Do I really need to elaborate on this? I know you may want to justify your breakup or make sure that family members know it wasn’t all your fault. You may have this desire to set the record straight. While some claims made by an ex to their family may warrant your clarification or correction, this is the exception. In most cases, you are better off to avoid discussing your co-parenting relationship with their family.


Even if you trust your in-laws deeply, the temptation for them to share with their family member whatever you say about them may be too great. They may even view it as a family obligation to do so. Be careful not to use them to do this either. It’s not their affair. Don’t saddle them with your dirty work. If you have something to say to your co-parent, pony up and tell them yourself. If you can’t do that, maybe it shouldn’t be said.

Collaborative Approach

 There are many strategies you can employ to extend the relationship with in-laws beyond the end of your romantic relationship with their family member. There’s also a lot you can do to keep them in the lives of your children.  Here are some ideas for starters:

  • DO allow your child to see their grandparents, aunts, and uncles.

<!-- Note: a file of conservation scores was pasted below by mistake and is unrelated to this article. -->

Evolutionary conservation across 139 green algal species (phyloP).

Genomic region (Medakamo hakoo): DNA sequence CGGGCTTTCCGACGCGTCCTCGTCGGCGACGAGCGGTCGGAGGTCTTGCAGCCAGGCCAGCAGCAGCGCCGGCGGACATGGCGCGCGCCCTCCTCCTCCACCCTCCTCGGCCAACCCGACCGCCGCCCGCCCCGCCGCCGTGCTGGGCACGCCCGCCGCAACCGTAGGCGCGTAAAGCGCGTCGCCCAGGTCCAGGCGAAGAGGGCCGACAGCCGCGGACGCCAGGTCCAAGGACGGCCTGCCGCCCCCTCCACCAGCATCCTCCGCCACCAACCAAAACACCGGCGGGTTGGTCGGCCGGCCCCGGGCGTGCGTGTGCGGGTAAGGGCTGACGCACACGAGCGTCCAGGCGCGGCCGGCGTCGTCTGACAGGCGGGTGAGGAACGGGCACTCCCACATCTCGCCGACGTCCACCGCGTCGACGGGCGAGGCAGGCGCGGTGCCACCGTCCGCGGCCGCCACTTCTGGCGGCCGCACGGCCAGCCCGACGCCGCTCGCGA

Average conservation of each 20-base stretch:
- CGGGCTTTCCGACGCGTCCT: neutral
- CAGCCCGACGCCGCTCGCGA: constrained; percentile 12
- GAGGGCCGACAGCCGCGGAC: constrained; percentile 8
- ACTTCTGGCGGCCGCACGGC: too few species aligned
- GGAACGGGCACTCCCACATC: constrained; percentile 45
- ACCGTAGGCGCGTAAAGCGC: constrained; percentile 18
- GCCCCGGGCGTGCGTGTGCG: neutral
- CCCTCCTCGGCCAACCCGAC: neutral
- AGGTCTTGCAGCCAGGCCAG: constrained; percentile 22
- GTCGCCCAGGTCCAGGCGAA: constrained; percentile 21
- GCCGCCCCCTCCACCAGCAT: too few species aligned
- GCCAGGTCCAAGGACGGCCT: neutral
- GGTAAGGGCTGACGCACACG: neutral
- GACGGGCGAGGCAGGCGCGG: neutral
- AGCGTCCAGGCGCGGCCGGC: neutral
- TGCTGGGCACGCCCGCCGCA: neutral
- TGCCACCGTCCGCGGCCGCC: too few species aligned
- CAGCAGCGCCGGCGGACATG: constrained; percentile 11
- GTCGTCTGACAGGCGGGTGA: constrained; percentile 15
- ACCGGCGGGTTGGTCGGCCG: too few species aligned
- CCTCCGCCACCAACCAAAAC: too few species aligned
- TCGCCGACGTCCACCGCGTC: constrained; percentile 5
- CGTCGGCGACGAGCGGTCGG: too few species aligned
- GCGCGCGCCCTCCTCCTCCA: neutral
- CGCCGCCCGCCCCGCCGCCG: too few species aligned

• DO put in the effort to maintain a connection between your child and extended family members. Have your children call their grandparents regularly. Take them to visit.

  • DO talk to your in-laws to invite them to remain in your children’s lives and yours (if that is what you want).

  • DO provide your in-laws with information such as sports schedules, performances, and your child’s holiday and birthday wish lists.

  • DO invite the in-laws to your home for family gatherings with your child.

  • DO provide reasonable flexibility that allows your child to partake in gatherings and special occasions with their other parent’s family.

  • DO tell your co-parent that you would like to continue a relationship with their family. While you don’t need their permission to do this, getting their buy-in will position things more comfortably for everyone involved.

The Co-parenting Code – Extended Family Relationships

 To consider your child’s extended family relationships in the context of living by the Golden Rule—treat others the way you want to be treated—ask yourself these questions.

  • Does your child have close relationships with your co-parent’s family that they will miss if no longer there?

  • What level of connection do you expect your children to maintain with your family? Have you considered that your co-parent may want the same thing for his family and children?

  • Do you consider your in-laws to still be part of your child’s family?

  • Do your in-laws still consider the children part of their family? Are you sure?


This post was originally posted on National Parents Organization.